An instinctive and natural collaborator, Khan has been a magnet to world-class artists from other cultures and disciplines. His previous collaborators include the National Ballet of China, actress Juliette Binoche, ballerina Sylvie Guillem, choreographers/dancers Sidi Larbi Cherkaoui and Israel Galván, singer Kylie Minogue, visual artists Anish Kapoor, Antony Gormley and Tim Yip, writer Hanif Kureishi and composers Steve Reich, Nitin Sawhney, Jocelyn Pook and Ben Frost.
Khan’s work is recognised as being profoundly moving, in which his intelligently crafted storytelling is effortlessly intimate and epic. Described by the Financial Times as an artist “who speaks tremendously of tremendous things”, a recent highlight of his career was the creation of a section of the London 2012 Olympic Games Opening Ceremony that was received with unanimous acclaim.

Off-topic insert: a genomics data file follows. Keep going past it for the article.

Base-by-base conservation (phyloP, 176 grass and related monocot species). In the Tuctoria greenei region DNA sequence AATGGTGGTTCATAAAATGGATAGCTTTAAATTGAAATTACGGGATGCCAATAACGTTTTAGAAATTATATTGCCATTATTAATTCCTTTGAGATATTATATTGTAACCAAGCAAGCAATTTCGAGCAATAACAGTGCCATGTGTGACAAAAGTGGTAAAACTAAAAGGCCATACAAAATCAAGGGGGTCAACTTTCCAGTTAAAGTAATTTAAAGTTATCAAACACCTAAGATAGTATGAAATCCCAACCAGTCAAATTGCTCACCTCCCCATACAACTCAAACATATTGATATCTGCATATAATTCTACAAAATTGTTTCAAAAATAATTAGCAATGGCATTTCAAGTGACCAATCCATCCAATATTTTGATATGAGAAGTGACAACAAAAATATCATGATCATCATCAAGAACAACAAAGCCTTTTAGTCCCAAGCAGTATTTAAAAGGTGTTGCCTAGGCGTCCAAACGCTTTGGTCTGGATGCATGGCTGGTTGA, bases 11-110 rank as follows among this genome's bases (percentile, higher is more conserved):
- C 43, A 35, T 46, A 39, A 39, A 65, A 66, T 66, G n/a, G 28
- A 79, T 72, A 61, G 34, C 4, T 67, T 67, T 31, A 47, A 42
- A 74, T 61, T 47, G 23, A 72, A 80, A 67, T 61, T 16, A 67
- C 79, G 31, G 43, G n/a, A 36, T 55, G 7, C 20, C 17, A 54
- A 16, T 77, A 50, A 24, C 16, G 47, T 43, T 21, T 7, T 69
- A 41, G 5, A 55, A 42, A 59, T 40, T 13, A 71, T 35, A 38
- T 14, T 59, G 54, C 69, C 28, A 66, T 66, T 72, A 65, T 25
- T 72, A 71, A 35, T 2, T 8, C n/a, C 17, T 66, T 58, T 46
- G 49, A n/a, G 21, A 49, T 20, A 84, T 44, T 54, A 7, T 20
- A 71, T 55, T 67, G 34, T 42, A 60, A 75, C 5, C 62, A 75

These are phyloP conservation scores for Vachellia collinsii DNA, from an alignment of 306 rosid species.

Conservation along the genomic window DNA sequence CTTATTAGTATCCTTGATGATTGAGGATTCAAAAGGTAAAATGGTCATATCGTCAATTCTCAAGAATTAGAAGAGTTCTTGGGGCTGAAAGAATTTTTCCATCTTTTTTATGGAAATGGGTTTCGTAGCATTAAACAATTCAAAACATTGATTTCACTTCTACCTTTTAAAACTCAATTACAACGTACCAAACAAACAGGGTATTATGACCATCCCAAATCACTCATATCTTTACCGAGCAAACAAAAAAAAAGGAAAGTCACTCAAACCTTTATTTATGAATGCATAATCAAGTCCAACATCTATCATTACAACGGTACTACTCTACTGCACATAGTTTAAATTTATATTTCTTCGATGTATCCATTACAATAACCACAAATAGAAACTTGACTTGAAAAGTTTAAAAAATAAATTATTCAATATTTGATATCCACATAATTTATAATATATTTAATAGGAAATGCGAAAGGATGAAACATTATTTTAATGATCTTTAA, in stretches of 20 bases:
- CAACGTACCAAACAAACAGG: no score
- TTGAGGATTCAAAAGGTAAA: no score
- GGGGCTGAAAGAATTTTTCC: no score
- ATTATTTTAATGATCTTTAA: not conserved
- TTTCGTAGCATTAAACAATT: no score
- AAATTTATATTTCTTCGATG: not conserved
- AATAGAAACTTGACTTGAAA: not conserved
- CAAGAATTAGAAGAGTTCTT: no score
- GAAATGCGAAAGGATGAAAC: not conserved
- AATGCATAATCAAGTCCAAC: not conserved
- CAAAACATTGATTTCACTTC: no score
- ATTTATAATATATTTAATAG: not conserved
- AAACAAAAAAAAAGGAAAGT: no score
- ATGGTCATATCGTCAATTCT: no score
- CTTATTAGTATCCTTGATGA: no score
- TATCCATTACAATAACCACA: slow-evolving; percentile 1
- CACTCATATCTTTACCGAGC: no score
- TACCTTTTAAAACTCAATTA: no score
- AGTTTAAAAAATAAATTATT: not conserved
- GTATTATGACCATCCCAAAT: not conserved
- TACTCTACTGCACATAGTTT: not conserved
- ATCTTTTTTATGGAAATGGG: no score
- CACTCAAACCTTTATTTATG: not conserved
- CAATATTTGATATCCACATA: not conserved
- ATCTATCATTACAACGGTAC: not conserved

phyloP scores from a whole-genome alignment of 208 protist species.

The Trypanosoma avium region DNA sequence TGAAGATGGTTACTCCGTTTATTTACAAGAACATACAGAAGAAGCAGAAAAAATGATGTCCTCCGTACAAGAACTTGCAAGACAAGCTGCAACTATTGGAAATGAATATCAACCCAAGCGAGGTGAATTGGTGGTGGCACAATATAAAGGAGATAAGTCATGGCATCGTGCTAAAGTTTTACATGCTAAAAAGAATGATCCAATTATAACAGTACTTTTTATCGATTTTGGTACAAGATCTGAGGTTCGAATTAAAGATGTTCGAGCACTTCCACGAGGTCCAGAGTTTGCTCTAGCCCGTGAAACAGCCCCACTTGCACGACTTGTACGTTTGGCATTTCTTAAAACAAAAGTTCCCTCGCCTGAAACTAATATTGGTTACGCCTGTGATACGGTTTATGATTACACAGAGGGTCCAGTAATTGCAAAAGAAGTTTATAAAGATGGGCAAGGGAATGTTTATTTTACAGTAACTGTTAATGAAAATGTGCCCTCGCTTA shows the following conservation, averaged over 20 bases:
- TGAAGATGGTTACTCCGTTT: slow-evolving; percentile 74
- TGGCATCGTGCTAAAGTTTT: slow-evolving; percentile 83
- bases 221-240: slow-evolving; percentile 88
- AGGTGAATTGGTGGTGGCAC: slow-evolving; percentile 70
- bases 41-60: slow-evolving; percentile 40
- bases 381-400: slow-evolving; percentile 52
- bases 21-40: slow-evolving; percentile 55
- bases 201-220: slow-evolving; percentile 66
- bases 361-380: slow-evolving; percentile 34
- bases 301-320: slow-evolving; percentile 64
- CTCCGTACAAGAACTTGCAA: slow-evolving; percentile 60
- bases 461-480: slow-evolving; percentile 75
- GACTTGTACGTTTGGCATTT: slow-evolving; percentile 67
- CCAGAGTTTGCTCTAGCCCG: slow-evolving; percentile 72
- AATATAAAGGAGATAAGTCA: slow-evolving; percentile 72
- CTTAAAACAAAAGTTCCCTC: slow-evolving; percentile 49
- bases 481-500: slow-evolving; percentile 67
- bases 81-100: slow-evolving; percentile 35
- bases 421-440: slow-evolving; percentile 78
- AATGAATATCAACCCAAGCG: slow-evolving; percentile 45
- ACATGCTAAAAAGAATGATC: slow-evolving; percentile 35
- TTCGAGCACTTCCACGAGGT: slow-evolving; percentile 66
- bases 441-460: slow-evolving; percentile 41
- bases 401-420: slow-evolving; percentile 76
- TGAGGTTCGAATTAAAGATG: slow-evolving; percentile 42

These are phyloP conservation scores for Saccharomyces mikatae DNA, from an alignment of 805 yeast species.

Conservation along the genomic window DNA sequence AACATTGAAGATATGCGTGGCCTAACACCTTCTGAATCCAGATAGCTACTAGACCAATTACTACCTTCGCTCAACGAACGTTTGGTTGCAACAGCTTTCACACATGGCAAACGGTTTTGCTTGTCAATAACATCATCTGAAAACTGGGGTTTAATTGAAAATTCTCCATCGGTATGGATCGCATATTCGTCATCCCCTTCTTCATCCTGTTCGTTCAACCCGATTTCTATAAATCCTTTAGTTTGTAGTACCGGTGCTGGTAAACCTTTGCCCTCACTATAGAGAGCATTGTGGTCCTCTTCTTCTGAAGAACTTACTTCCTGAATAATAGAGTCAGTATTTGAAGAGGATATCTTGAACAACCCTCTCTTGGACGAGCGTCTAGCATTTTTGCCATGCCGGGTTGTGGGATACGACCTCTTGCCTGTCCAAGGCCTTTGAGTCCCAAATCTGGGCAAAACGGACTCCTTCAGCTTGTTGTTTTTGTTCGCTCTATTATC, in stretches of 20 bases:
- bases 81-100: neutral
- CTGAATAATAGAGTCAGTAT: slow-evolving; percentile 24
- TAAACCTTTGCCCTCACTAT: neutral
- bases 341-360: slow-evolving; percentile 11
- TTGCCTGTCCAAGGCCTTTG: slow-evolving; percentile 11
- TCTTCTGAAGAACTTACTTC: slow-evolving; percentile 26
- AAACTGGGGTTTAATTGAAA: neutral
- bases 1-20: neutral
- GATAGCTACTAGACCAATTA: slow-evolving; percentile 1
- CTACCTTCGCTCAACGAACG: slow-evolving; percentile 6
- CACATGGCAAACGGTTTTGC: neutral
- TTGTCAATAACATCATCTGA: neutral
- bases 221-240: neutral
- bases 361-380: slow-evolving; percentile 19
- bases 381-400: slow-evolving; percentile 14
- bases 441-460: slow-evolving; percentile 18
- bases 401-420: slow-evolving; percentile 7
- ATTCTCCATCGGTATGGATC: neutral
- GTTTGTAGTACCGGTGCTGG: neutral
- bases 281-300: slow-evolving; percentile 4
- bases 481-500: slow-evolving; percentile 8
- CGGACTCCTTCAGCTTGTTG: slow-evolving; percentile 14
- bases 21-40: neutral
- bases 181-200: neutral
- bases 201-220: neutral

Khan has been the recipient of numerous awards throughout his career including the Laurence Olivier Award, the Bessie Award (New York Dance and Performance Award), the prestigious ISPA (International Society for the Performing Arts) Distinguished Artist Award, the Fred and Adele Astaire Award, the Herald Archangel Award at the Edinburgh International Festival, the South Bank Sky Arts Award and six Critics’ Circle National Dance Awards.
Khan was awarded an MBE for services to dance in 2005. He is also an Honorary Graduate of University of London and Roehampton and De Montfort Universities, and an Honorary Fellow of Trinity Laban.
Khan is an Associate Artist of Sadler’s Wells (London) and Curve (Leicester).
Tim Yip (Visual & Costume Design)
A renowned artist, Tim Yip has multidisciplinary works in costume and art direction, and visual and contemporary art. For his work in Crouching Tiger Hidden Dragon, Tim won the Academy Award for Best Art Direction and the British Academy Film Award for Best Costume Designer in 2001.